Gay Advocates Challenge City Officials Over Alleged Homophobia

Pixabay Pride Flag

Recently there’s been a lot of blowback to the organizers of NYC Pride for their abrupt decision to ban LGBTQ police officers from the city’s future pride marches. It’s an apparent protest against the current state of policing, plagued with claims of brutality against the LGBTQIA, among other marginalized groups. However, a few openly gay cops have also accused the city’s police force of workplace discrimination in the past, so on the one hand, the mere existence of gay police officers would seem like a positive change, right?

Ultimately though, what it boils down to is from the LGBTQ community


It appears the HOP’s decision to bar cops from the march, revolves around exactly that. Despite the new era of openly gay officers, the decades-long lack of trust represents a continued tumultuous relationship between law enforcement and the LGBTQ. One astute person on Facebook also pointed out in defense of the police ban, “Let’s not forget, Stonewall happened because of abuse from the police that had reached a boiling point.”

We can argue all day if the relationship between the community and cops is as volatile today as it was on that fateful night in 1969. However, today, we as gay people are still experiencing bias and discrimination from many officers in law enforcement.

For example, just a few days ago, LGBTQ advocates and police union members called out the City Council president and police commissioner in Long Beach on Long Island,NY. The outcry stems from an incident whereby city officials sided with a restaurant whose owner complained about a Pride flag visibly flying outside their establishment —but on someone else’s private property. 

The City Council president and police commissioner told the flag owner to take it down.


David Kilmnick, executive director of the LGBT Network of Long Island, said city officials are in the wrong and responded, 

“The rainbow flag is not going to be in the back of the bus. It is not going to be behind everything else. We are not putting it in the closet,” Kilmnick said. “It is going to be where it should be.”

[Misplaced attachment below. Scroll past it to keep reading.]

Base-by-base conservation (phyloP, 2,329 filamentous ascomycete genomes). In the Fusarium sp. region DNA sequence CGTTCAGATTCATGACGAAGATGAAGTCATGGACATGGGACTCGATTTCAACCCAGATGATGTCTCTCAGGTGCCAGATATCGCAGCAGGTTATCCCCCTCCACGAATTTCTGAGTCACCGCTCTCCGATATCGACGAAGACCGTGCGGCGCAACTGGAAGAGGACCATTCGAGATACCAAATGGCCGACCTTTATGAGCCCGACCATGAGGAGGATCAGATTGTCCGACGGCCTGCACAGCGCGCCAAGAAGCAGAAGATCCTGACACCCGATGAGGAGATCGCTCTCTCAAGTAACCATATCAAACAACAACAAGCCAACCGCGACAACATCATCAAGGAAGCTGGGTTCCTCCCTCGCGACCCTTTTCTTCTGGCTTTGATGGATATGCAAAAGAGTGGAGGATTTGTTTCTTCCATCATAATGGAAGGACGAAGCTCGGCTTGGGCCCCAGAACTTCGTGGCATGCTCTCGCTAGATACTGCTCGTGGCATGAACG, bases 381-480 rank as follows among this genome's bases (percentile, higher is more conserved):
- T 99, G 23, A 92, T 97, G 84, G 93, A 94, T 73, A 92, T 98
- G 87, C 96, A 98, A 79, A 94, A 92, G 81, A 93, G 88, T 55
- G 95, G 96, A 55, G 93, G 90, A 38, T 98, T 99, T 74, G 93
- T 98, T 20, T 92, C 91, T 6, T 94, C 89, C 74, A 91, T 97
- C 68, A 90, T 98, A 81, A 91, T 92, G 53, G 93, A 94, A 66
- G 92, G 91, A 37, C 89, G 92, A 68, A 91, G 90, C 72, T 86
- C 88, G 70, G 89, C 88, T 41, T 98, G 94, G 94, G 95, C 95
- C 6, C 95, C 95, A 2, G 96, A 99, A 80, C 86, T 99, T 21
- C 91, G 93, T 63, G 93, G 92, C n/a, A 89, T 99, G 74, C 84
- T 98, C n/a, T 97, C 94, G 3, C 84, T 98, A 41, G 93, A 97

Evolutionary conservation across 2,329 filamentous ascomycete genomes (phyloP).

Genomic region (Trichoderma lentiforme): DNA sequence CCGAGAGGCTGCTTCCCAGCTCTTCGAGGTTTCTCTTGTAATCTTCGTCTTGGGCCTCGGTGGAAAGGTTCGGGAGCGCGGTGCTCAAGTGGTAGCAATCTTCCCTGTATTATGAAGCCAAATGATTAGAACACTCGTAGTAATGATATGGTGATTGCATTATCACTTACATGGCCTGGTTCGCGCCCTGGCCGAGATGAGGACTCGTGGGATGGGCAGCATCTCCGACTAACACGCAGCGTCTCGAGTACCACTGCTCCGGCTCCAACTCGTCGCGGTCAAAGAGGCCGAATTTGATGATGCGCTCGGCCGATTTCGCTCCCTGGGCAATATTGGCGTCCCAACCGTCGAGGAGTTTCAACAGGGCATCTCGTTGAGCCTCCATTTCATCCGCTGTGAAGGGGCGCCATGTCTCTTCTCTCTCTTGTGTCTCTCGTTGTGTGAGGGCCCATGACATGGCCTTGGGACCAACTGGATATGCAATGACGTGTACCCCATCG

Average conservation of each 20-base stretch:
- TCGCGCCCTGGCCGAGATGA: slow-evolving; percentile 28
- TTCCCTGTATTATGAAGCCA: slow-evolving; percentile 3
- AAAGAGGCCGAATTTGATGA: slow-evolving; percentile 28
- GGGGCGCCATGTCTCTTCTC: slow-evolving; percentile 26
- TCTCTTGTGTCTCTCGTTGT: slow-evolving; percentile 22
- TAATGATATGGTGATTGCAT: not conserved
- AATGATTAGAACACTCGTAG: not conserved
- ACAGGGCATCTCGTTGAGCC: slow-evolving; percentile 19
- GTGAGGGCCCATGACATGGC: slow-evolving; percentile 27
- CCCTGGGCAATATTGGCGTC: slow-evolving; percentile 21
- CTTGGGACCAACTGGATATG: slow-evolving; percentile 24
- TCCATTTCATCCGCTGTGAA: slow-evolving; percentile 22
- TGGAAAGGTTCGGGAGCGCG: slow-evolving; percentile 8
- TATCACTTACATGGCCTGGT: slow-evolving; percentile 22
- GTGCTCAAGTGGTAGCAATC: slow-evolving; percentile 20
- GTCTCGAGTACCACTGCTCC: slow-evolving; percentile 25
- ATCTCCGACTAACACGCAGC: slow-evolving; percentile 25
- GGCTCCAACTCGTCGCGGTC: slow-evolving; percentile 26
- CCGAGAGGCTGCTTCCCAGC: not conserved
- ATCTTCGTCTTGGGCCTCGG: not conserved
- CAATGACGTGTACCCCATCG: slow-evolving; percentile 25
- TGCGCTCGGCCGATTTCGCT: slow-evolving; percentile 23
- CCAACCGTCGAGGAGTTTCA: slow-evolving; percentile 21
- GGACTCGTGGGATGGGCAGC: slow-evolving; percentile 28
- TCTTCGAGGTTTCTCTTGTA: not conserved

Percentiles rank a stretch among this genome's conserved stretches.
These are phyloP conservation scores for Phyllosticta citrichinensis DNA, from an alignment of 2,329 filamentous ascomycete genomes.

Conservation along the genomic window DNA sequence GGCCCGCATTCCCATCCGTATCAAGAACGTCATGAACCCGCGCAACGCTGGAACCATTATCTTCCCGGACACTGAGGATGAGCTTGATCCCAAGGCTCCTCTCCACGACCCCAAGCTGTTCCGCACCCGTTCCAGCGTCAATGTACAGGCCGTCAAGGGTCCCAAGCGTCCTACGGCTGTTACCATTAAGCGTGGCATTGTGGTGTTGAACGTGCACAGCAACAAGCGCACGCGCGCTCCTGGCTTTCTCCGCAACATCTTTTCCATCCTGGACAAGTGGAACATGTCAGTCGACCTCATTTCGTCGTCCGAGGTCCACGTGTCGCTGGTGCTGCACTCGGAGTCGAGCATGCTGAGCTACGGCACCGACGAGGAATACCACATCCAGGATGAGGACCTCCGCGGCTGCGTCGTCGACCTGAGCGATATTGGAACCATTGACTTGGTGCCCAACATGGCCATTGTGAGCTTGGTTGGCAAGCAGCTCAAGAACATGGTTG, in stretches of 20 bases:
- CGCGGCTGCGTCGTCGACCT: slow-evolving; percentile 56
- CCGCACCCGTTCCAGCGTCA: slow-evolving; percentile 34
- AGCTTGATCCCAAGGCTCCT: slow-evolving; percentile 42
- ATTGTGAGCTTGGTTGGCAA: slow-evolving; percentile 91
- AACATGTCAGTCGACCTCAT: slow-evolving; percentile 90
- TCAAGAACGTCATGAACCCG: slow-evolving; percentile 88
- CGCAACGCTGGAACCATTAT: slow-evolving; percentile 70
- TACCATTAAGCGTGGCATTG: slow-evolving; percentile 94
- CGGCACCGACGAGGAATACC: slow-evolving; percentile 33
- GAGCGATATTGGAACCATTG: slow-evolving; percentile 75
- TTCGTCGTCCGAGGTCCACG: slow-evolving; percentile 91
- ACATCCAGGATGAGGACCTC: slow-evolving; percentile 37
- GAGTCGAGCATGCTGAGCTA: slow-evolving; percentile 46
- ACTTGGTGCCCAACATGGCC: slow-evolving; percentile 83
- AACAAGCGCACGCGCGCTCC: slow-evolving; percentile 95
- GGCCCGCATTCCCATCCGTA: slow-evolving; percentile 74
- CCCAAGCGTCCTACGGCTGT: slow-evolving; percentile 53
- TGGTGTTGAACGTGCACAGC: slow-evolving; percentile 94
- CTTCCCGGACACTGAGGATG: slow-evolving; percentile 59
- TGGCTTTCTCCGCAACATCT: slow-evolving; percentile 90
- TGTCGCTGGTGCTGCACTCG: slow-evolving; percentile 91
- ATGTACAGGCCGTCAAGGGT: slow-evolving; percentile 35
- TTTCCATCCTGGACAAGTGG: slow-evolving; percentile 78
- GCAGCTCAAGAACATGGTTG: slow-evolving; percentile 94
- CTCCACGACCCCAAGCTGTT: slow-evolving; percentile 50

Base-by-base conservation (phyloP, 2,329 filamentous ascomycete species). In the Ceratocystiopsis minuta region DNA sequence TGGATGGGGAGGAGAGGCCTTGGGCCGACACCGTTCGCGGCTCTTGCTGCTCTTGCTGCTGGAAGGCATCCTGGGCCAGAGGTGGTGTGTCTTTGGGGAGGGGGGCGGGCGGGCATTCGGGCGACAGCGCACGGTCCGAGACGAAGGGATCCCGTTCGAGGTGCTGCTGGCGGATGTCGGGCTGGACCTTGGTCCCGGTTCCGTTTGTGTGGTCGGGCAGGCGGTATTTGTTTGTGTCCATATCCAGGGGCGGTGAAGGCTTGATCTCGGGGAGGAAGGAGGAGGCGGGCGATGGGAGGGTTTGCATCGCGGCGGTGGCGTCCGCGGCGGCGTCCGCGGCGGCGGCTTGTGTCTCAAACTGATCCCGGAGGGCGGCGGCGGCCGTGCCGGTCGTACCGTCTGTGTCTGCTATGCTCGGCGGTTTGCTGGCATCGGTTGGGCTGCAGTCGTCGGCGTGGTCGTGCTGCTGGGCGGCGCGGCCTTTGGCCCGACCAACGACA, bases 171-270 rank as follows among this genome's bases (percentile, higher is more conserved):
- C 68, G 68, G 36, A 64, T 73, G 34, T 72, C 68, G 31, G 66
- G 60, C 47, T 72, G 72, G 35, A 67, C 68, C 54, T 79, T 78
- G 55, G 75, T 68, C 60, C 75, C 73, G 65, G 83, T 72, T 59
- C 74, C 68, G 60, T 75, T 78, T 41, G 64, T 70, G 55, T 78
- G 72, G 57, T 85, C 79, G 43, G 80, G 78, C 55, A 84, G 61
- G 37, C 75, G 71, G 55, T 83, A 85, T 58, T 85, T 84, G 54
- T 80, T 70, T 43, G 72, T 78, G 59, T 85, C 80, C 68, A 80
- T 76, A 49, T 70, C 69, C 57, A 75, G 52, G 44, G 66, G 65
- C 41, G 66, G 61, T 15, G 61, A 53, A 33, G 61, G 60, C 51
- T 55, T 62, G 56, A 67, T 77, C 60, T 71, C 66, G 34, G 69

Over the weekend, a large crowd turned out at the beach boardwalk to protest and support the flag remaining on display. In retaliation, the city said it would consider a defamation lawsuit against protest organizers for labeling them with the terms “homophobic and discriminatory.” City officials claim the flag must come down because it violates a city code and has nothing to do with homophobia.


However, Kilmnick’s nonprofit network is embroiled in another pending case with the city in which he further accuses the officials of bias. At the heart of that fight is Kilmnick’s refusal to pay $70,000 for services during multiple Pride on the Beach festivals on the city boardwalk. The network said it withheld payment because it discovered other organizations that held similar events on the beach were not charged for these services by the city.

As I see it, we must call out homophobia and acts of bias. Suppose Kilmnick can gather the ‘receipts’ to prove the city discriminately charged his LGBTQ network for event services. In that case, it raises the question: Is the town also expressing homophobia against the Pride flag? Welp, stranger things have happened —especially on Long Island.

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